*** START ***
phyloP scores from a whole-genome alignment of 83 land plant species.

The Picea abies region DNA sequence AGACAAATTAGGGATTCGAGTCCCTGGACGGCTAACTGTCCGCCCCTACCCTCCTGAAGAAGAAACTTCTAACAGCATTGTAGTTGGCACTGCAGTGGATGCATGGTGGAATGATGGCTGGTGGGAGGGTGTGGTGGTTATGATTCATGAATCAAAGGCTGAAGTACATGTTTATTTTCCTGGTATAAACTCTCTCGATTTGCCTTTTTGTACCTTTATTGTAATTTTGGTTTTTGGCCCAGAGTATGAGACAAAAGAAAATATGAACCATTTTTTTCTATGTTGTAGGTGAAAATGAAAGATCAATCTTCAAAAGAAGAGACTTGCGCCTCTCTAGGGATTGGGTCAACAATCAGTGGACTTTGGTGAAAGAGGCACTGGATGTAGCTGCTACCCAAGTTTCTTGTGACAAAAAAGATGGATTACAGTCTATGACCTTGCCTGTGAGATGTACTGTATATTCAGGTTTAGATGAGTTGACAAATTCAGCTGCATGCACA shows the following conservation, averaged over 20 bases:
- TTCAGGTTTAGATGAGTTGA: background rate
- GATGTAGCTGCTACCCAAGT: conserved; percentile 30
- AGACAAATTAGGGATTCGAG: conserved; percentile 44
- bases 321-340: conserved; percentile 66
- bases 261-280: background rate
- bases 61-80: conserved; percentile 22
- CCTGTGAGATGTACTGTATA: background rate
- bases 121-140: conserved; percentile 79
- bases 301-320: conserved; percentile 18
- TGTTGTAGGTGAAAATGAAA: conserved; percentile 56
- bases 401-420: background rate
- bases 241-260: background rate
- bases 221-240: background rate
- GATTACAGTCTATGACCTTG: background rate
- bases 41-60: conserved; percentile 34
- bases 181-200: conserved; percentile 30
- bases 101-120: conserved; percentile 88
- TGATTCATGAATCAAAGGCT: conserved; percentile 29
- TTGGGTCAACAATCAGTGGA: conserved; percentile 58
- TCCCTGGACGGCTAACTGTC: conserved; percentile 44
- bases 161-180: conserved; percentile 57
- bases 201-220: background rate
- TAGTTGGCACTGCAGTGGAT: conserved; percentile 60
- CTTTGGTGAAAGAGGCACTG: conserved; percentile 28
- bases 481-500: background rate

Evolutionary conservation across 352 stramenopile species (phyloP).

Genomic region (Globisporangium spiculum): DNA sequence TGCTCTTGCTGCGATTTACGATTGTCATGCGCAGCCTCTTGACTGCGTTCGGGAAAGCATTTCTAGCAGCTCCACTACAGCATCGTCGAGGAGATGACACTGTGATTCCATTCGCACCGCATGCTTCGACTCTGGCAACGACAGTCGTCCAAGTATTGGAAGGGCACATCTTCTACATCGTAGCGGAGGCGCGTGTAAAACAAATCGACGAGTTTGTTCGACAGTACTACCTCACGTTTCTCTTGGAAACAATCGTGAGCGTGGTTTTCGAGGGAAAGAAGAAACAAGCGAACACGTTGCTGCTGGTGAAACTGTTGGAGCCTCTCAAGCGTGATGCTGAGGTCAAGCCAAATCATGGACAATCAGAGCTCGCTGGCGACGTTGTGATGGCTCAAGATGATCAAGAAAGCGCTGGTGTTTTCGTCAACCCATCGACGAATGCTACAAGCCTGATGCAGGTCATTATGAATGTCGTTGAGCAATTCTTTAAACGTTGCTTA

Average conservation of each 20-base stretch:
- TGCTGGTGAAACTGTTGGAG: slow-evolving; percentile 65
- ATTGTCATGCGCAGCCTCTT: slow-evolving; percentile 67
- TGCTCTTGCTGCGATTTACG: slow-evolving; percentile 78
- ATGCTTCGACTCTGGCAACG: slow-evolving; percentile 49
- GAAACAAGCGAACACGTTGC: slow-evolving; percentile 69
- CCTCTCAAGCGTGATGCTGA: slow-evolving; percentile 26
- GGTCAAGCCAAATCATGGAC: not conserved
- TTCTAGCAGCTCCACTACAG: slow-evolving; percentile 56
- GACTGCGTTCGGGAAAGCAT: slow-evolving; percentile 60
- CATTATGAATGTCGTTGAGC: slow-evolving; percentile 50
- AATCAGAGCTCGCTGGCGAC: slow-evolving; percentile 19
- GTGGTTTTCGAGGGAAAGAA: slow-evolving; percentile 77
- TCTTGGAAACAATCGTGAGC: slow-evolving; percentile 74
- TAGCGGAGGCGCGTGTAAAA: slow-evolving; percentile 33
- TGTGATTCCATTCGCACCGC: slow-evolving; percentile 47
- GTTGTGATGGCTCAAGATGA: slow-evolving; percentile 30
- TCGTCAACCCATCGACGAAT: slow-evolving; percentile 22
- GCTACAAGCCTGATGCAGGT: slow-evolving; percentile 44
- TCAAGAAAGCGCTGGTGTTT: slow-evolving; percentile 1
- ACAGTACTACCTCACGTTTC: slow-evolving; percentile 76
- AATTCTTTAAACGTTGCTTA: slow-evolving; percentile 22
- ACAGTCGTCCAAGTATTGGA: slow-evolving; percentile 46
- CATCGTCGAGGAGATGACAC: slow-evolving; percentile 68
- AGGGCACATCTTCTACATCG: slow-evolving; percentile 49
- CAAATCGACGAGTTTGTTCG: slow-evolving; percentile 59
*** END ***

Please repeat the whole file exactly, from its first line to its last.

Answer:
phyloP scores from a whole-genome alignment of 83 land plant species.

The Picea abies region DNA sequence AGACAAATTAGGGATTCGAGTCCCTGGACGGCTAACTGTCCGCCCCTACCCTCCTGAAGAAGAAACTTCTAACAGCATTGTAGTTGGCACTGCAGTGGATGCATGGTGGAATGATGGCTGGTGGGAGGGTGTGGTGGTTATGATTCATGAATCAAAGGCTGAAGTACATGTTTATTTTCCTGGTATAAACTCTCTCGATTTGCCTTTTTGTACCTTTATTGTAATTTTGGTTTTTGGCCCAGAGTATGAGACAAAAGAAAATATGAACCATTTTTTTCTATGTTGTAGGTGAAAATGAAAGATCAATCTTCAAAAGAAGAGACTTGCGCCTCTCTAGGGATTGGGTCAACAATCAGTGGACTTTGGTGAAAGAGGCACTGGATGTAGCTGCTACCCAAGTTTCTTGTGACAAAAAAGATGGATTACAGTCTATGACCTTGCCTGTGAGATGTACTGTATATTCAGGTTTAGATGAGTTGACAAATTCAGCTGCATGCACA shows the following conservation, averaged over 20 bases:
- TTCAGGTTTAGATGAGTTGA: background rate
- GATGTAGCTGCTACCCAAGT: conserved; percentile 30
- AGACAAATTAGGGATTCGAG: conserved; percentile 44
- bases 321-340: conserved; percentile 66
- bases 261-280: background rate
- bases 61-80: conserved; percentile 22
- CCTGTGAGATGTACTGTATA: background rate
- bases 121-140: conserved; percentile 79
- bases 301-320: conserved; percentile 18
- TGTTGTAGGTGAAAATGAAA: conserved; percentile 56
- bases 401-420: background rate
- bases 241-260: background rate
- bases 221-240: background rate
- GATTACAGTCTATGACCTTG: background rate
- bases 41-60: conserved; percentile 34
- bases 181-200: conserved; percentile 30
- bases 101-120: conserved; percentile 88
- TGATTCATGAATCAAAGGCT: conserved; percentile 29
- TTGGGTCAACAATCAGTGGA: conserved; percentile 58
- TCCCTGGACGGCTAACTGTC: conserved; percentile 44
- bases 161-180: conserved; percentile 57
- bases 201-220: background rate
- TAGTTGGCACTGCAGTGGAT: conserved; percentile 60
- CTTTGGTGAAAGAGGCACTG: conserved; percentile 28
- bases 481-500: background rate

Evolutionary conservation across 352 stramenopile species (phyloP).

Genomic region (Globisporangium spiculum): DNA sequence TGCTCTTGCTGCGATTTACGATTGTCATGCGCAGCCTCTTGACTGCGTTCGGGAAAGCATTTCTAGCAGCTCCACTACAGCATCGTCGAGGAGATGACACTGTGATTCCATTCGCACCGCATGCTTCGACTCTGGCAACGACAGTCGTCCAAGTATTGGAAGGGCACATCTTCTACATCGTAGCGGAGGCGCGTGTAAAACAAATCGACGAGTTTGTTCGACAGTACTACCTCACGTTTCTCTTGGAAACAATCGTGAGCGTGGTTTTCGAGGGAAAGAAGAAACAAGCGAACACGTTGCTGCTGGTGAAACTGTTGGAGCCTCTCAAGCGTGATGCTGAGGTCAAGCCAAATCATGGACAATCAGAGCTCGCTGGCGACGTTGTGATGGCTCAAGATGATCAAGAAAGCGCTGGTGTTTTCGTCAACCCATCGACGAATGCTACAAGCCTGATGCAGGTCATTATGAATGTCGTTGAGCAATTCTTTAAACGTTGCTTA

Average conservation of each 20-base stretch:
- TGCTGGTGAAACTGTTGGAG: slow-evolving; percentile 65
- ATTGTCATGCGCAGCCTCTT: slow-evolving; percentile 67
- TGCTCTTGCTGCGATTTACG: slow-evolving; percentile 78
- ATGCTTCGACTCTGGCAACG: slow-evolving; percentile 49
- GAAACAAGCGAACACGTTGC: slow-evolving; percentile 69
- CCTCTCAAGCGTGATGCTGA: slow-evolving; percentile 26
- GGTCAAGCCAAATCATGGAC: not conserved
- TTCTAGCAGCTCCACTACAG: slow-evolving; percentile 56
- GACTGCGTTCGGGAAAGCAT: slow-evolving; percentile 60
- CATTATGAATGTCGTTGAGC: slow-evolving; percentile 50
- AATCAGAGCTCGCTGGCGAC: slow-evolving; percentile 19
- GTGGTTTTCGAGGGAAAGAA: slow-evolving; percentile 77
- TCTTGGAAACAATCGTGAGC: slow-evolving; percentile 74
- TAGCGGAGGCGCGTGTAAAA: slow-evolving; percentile 33
- TGTGATTCCATTCGCACCGC: slow-evolving; percentile 47
- GTTGTGATGGCTCAAGATGA: slow-evolving; percentile 30
- TCGTCAACCCATCGACGAAT: slow-evolving; percentile 22
- GCTACAAGCCTGATGCAGGT: slow-evolving; percentile 44
- TCAAGAAAGCGCTGGTGTTT: slow-evolving; percentile 1
- ACAGTACTACCTCACGTTTC: slow-evolving; percentile 76
- AATTCTTTAAACGTTGCTTA: slow-evolving; percentile 22
- ACAGTCGTCCAAGTATTGGA: slow-evolving; percentile 46
- CATCGTCGAGGAGATGACAC: slow-evolving; percentile 68
- AGGGCACATCTTCTACATCG: slow-evolving; percentile 49
- CAAATCGACGAGTTTGTTCG: slow-evolving; percentile 59